While it is undeniable that information is encoded in a text’s diction at the time of its genesis, this model of meaning-making leaves out at least half the equation: namely, the reader, who also projects meaning onto, and distills meaning from, a text at the time of reading it. Regardless of what meaning or information is encoded by a text’s author, it is the reader who is the ultimate meaning-making agent. And oftentimes, the meanings extrapolated by a texts readers, even those who read the text in its native language, are startling diverse to say the least (even to the point of sometimes directly contradicting the “intended” meaning encoded by the author[s]).

In the academy, the recognition that a text’s meaning is negotiated not just by its author(s) but by its reader(s) as well is known as “reader reception theory” or “reader response theory” (RRT for short). We might conclude, then, that the middle way would prescribe a path somewhere between the extremes of “author-centric” (semiotic) and “reader-centric” (RRT) methodologies. But not so fast.

From the absolute Prajnaparamitaic perspective, even the words that make up the Buddhadharma are themselves “empty.” Ultimately, this means that there is no inherent meaning in a given word or symbol, and therefore there is no essential significance to be lost in the course of translation. But from a relative perspective, the doctrine of “interdependent origination” (Skt. pratityasamutpada, Tib. རྟེན་འབྲེལ་, Wyl. rten ‘brel) anticipates RRT, asserting that all phenomena (including meaning and signification) arise from a complex and contextually specific matrix of interrelated causes and conditions. Since no two readers come to a text with the same contextual positionality, the doctrine of interdependent origination would predict that no two readers would ever get the exact same information out of a text.

A Prajnaparamitaic Translation Theory and/as Upaya

Despite the non-dual nature of the absolute, Mahayana employs the doctrine of “skillful means” (Skt. upaya, Tib. ཐབས་, Wyl. thabs) to bridge the relative and the ultimate. Skillful means is like the finger pointing to the reflection of the moon on a lake in order to help one realize for themselves that there is in fact a moon in the sky—as long as one does not mistake the finger for the reflection, or the reflection for the real thing, of course. Put another way, skillful means is like a mother who, having realized her house is on fire, says to her oblivious daughter,”I think I hear the ice cream man outside,” in order to skillfully draw her daughter away from her toys and redirect her outside the burning building. Once outside, the fact that there was no ice cream man (what we would call a “lie”) is insignificant in the face of the real result—a result that could not have been fathomed until after having achieved it by means of upaya. In the same way, in the non-dual dharmadatu, all words (even those that comprise Dharmic texts) are empty, or what I playfully call “lies,” but that does not undermine their pedagogical use-value in the dualistic world.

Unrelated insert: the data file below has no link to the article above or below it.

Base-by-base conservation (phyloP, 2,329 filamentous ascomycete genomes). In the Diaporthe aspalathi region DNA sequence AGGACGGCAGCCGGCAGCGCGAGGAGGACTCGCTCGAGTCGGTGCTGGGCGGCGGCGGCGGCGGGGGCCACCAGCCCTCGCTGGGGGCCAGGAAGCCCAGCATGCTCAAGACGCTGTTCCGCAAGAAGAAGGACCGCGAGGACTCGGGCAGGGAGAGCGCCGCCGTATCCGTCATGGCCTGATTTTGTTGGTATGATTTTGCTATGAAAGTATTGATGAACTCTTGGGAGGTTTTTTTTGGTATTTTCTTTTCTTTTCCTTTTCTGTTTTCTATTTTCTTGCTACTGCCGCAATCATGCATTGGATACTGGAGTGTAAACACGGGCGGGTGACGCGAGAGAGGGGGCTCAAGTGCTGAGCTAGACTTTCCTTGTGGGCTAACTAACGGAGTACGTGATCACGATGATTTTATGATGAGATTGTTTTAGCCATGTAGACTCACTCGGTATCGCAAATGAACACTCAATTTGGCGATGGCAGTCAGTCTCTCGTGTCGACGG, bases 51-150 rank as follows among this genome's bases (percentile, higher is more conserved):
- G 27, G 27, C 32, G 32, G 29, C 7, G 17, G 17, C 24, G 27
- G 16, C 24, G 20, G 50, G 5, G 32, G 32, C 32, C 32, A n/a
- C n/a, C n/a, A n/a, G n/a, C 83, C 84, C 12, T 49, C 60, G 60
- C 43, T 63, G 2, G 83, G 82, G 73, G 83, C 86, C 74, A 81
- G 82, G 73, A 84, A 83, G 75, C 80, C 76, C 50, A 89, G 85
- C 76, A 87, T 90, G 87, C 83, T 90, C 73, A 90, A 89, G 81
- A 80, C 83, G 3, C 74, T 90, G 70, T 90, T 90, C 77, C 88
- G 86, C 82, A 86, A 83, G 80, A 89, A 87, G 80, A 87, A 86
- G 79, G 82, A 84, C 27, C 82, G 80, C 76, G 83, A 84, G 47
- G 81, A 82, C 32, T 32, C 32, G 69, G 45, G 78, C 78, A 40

In the same way that words can be recognizes as upaya in a Prajnaparamitaic translation theory, translation itself can act as upaya. Indeed, the very reason I first began learning Classical Tibetan and engaging in translation was as a support for my practice. It is not hard to imagine how translating Tibetan and Sanskrit dharma texts might help one’s practice. However, in order to truly be a Prajnaparamitaic translation theory, intention is critical. Ultimately, Prajnaparamita as a path is synonymous with the Bodhisattva path. Therefore, at its core, Prajnaparamitaic translation, in order for it to be so, must be performed with the intention of not just benefiting oneself, but with the intention of also benefiting others. (What it means to truly benefit others is a complex topic, especially from the Vajrayana point of view, so we’ll leave that for another post.)


We might enumerate some of the (relative, dualistic) characteristics of a Prajnaparamitaic translation theory as follows: